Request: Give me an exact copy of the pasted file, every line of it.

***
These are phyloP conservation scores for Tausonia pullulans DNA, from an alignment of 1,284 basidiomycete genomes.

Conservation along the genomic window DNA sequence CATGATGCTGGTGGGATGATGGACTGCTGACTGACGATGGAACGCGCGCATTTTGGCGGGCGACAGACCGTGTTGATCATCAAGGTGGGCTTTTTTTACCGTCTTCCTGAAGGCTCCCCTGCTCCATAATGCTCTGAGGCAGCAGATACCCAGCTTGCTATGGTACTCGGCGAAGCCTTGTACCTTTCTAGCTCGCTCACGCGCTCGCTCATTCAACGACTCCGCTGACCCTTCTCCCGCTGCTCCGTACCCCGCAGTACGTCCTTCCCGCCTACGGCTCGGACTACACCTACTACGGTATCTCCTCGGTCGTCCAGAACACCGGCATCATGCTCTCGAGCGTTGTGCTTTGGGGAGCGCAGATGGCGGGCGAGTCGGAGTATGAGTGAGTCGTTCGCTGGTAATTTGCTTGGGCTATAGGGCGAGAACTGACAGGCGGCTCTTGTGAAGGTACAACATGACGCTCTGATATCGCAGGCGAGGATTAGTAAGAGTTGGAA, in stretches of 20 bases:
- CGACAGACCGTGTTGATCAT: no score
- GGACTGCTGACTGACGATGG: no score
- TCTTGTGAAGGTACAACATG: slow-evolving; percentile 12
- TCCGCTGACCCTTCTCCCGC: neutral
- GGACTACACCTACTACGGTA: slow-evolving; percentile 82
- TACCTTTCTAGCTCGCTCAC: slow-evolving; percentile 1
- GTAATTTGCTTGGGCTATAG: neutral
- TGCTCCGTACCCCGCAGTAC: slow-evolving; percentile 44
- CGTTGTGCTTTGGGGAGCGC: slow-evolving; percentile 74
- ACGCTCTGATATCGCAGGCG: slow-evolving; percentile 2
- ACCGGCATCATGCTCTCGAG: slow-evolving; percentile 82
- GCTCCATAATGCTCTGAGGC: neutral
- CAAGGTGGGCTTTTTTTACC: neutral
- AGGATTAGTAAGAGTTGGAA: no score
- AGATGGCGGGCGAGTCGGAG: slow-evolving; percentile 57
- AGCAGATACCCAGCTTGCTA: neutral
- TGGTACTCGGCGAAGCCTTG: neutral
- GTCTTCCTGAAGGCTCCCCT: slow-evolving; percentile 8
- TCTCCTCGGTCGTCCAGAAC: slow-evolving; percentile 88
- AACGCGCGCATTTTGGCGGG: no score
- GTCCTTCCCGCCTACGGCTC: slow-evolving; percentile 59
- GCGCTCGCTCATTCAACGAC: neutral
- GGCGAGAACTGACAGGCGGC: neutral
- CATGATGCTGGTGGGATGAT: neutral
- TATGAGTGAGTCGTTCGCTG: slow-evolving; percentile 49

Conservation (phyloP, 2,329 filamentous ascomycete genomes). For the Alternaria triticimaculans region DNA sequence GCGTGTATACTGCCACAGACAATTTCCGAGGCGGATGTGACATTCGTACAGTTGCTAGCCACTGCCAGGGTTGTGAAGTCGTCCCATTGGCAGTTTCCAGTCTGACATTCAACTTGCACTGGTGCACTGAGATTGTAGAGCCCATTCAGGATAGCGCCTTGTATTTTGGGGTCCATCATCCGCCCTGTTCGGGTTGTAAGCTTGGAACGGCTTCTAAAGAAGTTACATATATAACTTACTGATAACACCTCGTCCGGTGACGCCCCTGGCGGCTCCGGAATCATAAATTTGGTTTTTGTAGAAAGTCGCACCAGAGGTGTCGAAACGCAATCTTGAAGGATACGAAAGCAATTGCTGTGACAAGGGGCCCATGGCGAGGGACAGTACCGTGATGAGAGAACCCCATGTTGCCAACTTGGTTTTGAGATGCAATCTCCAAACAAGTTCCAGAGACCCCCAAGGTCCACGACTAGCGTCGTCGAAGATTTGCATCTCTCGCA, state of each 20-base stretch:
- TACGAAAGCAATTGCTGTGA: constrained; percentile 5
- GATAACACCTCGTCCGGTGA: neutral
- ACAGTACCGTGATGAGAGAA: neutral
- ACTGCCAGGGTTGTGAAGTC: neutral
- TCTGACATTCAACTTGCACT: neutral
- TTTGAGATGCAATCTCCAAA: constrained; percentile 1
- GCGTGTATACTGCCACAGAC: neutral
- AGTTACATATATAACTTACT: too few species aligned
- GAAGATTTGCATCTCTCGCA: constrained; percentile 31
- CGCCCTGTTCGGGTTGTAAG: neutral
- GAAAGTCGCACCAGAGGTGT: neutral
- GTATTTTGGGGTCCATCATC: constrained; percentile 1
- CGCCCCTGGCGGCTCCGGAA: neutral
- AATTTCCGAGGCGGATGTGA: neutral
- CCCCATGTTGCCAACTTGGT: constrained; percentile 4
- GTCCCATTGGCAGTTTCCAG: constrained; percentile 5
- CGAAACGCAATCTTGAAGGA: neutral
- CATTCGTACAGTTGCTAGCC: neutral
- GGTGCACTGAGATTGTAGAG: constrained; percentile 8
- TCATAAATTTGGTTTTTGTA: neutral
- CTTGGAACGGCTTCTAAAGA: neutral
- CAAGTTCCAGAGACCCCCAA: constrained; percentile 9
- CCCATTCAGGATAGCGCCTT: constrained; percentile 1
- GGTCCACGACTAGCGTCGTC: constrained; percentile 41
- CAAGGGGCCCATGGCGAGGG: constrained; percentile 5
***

These are phyloP conservation scores for Tausonia pullulans DNA, from an alignment of 1,284 basidiomycete genomes.

Conservation along the genomic window DNA sequence CATGATGCTGGTGGGATGATGGACTGCTGACTGACGATGGAACGCGCGCATTTTGGCGGGCGACAGACCGTGTTGATCATCAAGGTGGGCTTTTTTTACCGTCTTCCTGAAGGCTCCCCTGCTCCATAATGCTCTGAGGCAGCAGATACCCAGCTTGCTATGGTACTCGGCGAAGCCTTGTACCTTTCTAGCTCGCTCACGCGCTCGCTCATTCAACGACTCCGCTGACCCTTCTCCCGCTGCTCCGTACCCCGCAGTACGTCCTTCCCGCCTACGGCTCGGACTACACCTACTACGGTATCTCCTCGGTCGTCCAGAACACCGGCATCATGCTCTCGAGCGTTGTGCTTTGGGGAGCGCAGATGGCGGGCGAGTCGGAGTATGAGTGAGTCGTTCGCTGGTAATTTGCTTGGGCTATAGGGCGAGAACTGACAGGCGGCTCTTGTGAAGGTACAACATGACGCTCTGATATCGCAGGCGAGGATTAGTAAGAGTTGGAA, in stretches of 20 bases:
- CGACAGACCGTGTTGATCAT: no score
- GGACTGCTGACTGACGATGG: no score
- TCTTGTGAAGGTACAACATG: slow-evolving; percentile 12
- TCCGCTGACCCTTCTCCCGC: neutral
- GGACTACACCTACTACGGTA: slow-evolving; percentile 82
- TACCTTTCTAGCTCGCTCAC: slow-evolving; percentile 1
- GTAATTTGCTTGGGCTATAG: neutral
- TGCTCCGTACCCCGCAGTAC: slow-evolving; percentile 44
- CGTTGTGCTTTGGGGAGCGC: slow-evolving; percentile 74
- ACGCTCTGATATCGCAGGCG: slow-evolving; percentile 2
- ACCGGCATCATGCTCTCGAG: slow-evolving; percentile 82
- GCTCCATAATGCTCTGAGGC: neutral
- CAAGGTGGGCTTTTTTTACC: neutral
- AGGATTAGTAAGAGTTGGAA: no score
- AGATGGCGGGCGAGTCGGAG: slow-evolving; percentile 57
- AGCAGATACCCAGCTTGCTA: neutral
- TGGTACTCGGCGAAGCCTTG: neutral
- GTCTTCCTGAAGGCTCCCCT: slow-evolving; percentile 8
- TCTCCTCGGTCGTCCAGAAC: slow-evolving; percentile 88
- AACGCGCGCATTTTGGCGGG: no score
- GTCCTTCCCGCCTACGGCTC: slow-evolving; percentile 59
- GCGCTCGCTCATTCAACGAC: neutral
- GGCGAGAACTGACAGGCGGC: neutral
- CATGATGCTGGTGGGATGAT: neutral
- TATGAGTGAGTCGTTCGCTG: slow-evolving; percentile 49

Conservation (phyloP, 2,329 filamentous ascomycete genomes). For the Alternaria triticimaculans region DNA sequence GCGTGTATACTGCCACAGACAATTTCCGAGGCGGATGTGACATTCGTACAGTTGCTAGCCACTGCCAGGGTTGTGAAGTCGTCCCATTGGCAGTTTCCAGTCTGACATTCAACTTGCACTGGTGCACTGAGATTGTAGAGCCCATTCAGGATAGCGCCTTGTATTTTGGGGTCCATCATCCGCCCTGTTCGGGTTGTAAGCTTGGAACGGCTTCTAAAGAAGTTACATATATAACTTACTGATAACACCTCGTCCGGTGACGCCCCTGGCGGCTCCGGAATCATAAATTTGGTTTTTGTAGAAAGTCGCACCAGAGGTGTCGAAACGCAATCTTGAAGGATACGAAAGCAATTGCTGTGACAAGGGGCCCATGGCGAGGGACAGTACCGTGATGAGAGAACCCCATGTTGCCAACTTGGTTTTGAGATGCAATCTCCAAACAAGTTCCAGAGACCCCCAAGGTCCACGACTAGCGTCGTCGAAGATTTGCATCTCTCGCA, state of each 20-base stretch:
- TACGAAAGCAATTGCTGTGA: constrained; percentile 5
- GATAACACCTCGTCCGGTGA: neutral
- ACAGTACCGTGATGAGAGAA: neutral
- ACTGCCAGGGTTGTGAAGTC: neutral
- TCTGACATTCAACTTGCACT: neutral
- TTTGAGATGCAATCTCCAAA: constrained; percentile 1
- GCGTGTATACTGCCACAGAC: neutral
- AGTTACATATATAACTTACT: too few species aligned
- GAAGATTTGCATCTCTCGCA: constrained; percentile 31
- CGCCCTGTTCGGGTTGTAAG: neutral
- GAAAGTCGCACCAGAGGTGT: neutral
- GTATTTTGGGGTCCATCATC: constrained; percentile 1
- CGCCCCTGGCGGCTCCGGAA: neutral
- AATTTCCGAGGCGGATGTGA: neutral
- CCCCATGTTGCCAACTTGGT: constrained; percentile 4
- GTCCCATTGGCAGTTTCCAG: constrained; percentile 5
- CGAAACGCAATCTTGAAGGA: neutral
- CATTCGTACAGTTGCTAGCC: neutral
- GGTGCACTGAGATTGTAGAG: constrained; percentile 8
- TCATAAATTTGGTTTTTGTA: neutral
- CTTGGAACGGCTTCTAAAGA: neutral
- CAAGTTCCAGAGACCCCCAA: constrained; percentile 9
- CCCATTCAGGATAGCGCCTT: constrained; percentile 1
- GGTCCACGACTAGCGTCGTC: constrained; percentile 41
- CAAGGGGCCCATGGCGAGGG: constrained; percentile 5